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<heat> unless you pass ffat-lto-objects
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<heat> if you run file on a LTO'd .o you'll see GIMPLE
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<mrvn> clever: the LTO doesn't contain info to recreate the .text file. If you link an .S file and .cc file with LTO together and then LTO it later you loose the .S file.
<clever> yeah, .S files cant be LTO'd, that makes sense
<mrvn> clever: that part is kind of tricky.
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<clever> since LTO is compiler (c/c++) internal state
<clever> this also leads me to another idea
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<clever> if i use inline asm within a .c file, could LTO inline it directly at the call-site, as-if it was an inlineable function in a .h?
<clever> and then it could perform better then calling a function in .S files?
<mrvn> clever: yes
<mrvn> You should really avoid calling functions in .S files that are trivial.
<clever> yeah, i try to use inline asm any time i can
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<clever> the main reason i use .S files, is mainly when stack manipulation comes into play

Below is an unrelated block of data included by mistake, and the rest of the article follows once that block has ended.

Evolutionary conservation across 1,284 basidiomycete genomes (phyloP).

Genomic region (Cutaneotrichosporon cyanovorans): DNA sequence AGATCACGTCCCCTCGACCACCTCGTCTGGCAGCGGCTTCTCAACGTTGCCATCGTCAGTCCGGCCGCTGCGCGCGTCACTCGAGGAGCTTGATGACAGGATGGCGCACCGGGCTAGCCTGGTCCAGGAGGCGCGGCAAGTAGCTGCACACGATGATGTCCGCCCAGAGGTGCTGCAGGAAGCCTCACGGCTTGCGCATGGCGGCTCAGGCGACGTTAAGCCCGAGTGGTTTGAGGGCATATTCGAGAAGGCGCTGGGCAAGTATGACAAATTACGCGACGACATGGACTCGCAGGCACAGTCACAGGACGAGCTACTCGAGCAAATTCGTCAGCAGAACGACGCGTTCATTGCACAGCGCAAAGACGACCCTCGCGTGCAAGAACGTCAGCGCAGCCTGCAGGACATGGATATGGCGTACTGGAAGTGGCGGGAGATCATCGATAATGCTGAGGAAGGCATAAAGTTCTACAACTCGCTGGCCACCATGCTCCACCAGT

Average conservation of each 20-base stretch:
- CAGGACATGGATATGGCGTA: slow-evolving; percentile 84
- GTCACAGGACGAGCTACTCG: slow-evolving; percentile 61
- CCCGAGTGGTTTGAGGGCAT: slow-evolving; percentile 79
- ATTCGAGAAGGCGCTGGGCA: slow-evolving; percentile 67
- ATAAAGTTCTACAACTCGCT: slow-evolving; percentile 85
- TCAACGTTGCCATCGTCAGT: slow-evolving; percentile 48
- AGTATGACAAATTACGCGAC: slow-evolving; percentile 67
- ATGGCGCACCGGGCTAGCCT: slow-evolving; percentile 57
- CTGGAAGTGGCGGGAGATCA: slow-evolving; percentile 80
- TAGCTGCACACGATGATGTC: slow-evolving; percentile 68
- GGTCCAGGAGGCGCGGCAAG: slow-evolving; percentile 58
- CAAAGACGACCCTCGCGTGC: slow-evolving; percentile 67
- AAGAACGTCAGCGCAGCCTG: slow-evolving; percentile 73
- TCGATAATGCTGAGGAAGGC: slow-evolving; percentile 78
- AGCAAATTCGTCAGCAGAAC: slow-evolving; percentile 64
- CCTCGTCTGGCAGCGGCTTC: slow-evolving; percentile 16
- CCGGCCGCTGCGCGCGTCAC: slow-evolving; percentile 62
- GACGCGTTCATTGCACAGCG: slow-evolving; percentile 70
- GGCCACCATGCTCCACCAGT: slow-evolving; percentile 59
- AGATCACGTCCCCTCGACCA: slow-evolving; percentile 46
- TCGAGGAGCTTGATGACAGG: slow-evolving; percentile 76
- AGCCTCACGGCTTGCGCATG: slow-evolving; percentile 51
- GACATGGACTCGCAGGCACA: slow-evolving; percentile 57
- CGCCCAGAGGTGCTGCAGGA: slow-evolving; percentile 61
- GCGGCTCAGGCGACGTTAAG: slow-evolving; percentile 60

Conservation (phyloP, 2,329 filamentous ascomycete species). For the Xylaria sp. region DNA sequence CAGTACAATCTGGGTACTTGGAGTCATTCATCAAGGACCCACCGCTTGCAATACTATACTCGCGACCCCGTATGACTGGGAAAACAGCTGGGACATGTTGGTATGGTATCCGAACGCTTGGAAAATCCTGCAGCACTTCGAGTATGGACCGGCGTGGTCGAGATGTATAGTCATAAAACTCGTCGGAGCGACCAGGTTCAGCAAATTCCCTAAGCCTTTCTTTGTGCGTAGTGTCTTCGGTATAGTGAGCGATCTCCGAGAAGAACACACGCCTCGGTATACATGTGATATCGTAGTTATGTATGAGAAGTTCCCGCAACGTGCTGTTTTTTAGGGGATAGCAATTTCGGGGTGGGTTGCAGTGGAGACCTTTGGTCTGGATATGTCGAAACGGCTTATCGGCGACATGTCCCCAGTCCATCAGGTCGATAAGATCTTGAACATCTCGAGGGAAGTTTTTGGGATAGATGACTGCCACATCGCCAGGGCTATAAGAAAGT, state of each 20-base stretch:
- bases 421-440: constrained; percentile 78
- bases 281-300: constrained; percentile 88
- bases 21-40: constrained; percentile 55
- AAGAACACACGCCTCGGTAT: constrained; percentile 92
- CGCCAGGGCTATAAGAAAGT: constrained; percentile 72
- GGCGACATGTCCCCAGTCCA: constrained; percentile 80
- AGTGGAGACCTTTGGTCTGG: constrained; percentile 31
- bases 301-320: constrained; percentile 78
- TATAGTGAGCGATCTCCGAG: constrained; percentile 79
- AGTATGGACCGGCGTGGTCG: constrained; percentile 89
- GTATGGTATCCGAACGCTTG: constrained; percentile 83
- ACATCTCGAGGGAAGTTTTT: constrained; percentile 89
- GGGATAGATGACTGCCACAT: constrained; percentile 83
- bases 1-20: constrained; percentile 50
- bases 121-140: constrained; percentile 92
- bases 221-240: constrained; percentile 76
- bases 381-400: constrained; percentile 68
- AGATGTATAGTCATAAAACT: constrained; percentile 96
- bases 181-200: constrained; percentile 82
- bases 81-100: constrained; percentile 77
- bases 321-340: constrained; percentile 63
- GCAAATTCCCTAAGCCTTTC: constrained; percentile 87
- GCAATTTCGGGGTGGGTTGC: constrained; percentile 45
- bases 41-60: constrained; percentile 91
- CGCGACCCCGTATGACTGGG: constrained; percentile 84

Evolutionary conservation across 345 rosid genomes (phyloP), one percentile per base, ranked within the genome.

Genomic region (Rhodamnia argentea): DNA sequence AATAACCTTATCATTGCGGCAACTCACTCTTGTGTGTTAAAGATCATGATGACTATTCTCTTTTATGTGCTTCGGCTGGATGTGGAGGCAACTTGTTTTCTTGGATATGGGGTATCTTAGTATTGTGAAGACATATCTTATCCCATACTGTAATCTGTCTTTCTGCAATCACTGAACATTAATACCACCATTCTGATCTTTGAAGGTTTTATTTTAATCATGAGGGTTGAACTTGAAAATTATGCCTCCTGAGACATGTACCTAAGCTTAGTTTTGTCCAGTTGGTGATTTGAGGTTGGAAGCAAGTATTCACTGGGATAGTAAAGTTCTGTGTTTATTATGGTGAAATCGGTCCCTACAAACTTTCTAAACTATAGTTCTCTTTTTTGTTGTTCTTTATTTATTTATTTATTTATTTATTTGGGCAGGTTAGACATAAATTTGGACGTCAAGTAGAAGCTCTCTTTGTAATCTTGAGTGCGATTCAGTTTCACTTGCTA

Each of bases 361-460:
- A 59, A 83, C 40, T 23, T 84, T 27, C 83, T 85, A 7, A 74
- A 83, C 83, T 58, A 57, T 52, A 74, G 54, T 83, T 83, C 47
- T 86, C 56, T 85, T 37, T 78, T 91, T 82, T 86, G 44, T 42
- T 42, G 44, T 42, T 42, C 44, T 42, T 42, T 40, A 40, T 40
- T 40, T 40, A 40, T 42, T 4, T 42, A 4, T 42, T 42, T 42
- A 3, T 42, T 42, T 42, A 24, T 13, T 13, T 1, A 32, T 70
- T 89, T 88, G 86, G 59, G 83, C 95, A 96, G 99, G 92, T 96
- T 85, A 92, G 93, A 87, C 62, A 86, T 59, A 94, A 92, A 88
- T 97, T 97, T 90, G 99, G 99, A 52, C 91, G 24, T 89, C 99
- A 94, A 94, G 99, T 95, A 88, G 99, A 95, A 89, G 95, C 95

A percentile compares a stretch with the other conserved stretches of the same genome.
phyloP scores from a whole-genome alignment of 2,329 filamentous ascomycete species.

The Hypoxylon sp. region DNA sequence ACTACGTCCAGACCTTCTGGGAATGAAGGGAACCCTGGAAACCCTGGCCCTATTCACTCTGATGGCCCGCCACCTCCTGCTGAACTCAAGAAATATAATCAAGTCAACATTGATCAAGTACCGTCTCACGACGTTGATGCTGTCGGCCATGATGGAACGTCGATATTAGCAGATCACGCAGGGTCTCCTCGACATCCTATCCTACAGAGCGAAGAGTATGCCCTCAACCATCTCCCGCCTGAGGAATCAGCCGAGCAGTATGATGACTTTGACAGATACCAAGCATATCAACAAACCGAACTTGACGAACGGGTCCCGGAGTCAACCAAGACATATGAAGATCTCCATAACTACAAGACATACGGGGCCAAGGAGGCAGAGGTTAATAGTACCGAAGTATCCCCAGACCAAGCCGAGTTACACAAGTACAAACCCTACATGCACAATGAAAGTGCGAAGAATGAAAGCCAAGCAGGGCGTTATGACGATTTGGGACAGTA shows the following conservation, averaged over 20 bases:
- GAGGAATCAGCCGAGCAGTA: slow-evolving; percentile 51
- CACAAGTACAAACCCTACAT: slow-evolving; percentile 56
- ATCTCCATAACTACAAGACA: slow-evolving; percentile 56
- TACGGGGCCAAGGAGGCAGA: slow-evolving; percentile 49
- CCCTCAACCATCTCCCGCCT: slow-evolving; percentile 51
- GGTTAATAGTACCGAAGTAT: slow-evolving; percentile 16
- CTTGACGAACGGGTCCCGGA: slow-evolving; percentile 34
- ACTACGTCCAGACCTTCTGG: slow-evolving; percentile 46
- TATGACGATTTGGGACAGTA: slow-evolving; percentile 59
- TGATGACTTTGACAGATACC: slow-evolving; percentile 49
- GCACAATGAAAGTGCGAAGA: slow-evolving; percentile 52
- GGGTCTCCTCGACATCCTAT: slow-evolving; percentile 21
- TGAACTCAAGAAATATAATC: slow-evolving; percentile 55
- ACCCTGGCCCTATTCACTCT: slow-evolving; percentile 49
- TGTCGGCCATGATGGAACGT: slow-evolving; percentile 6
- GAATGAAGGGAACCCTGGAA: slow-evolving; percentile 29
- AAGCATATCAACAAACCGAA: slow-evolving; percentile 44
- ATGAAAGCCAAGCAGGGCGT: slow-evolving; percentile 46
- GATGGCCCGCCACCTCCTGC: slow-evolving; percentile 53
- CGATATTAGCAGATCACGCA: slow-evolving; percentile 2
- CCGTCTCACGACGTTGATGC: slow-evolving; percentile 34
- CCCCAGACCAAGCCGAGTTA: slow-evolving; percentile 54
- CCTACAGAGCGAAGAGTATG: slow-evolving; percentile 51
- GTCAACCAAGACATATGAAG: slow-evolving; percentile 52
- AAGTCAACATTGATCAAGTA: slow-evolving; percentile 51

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<clever> _start creating the start, irq handlers, context switching
<mrvn> I only have boot.S to bootstrap, entry.S for IRQs and one switch_task function that swaps stacks and program counter.
<clever> yep, exactly what i listed
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<clever> s/creating the start/creating the stack/
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<mrvn> Making that a function call has the benefit that the compiler will save state for you for most things.
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<mrvn> As in, it will save what it needs to save so you don't have to save all regs.
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<clever> it also means your free to do whatever with the stack, as long as you undo it when returning
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<mrvn> clever: you could do that in inline asm.
<clever> but your going to have a hard time context switching with inline asm
<mrvn> With inline asm you would have to save all regs or mark all regs as clobber.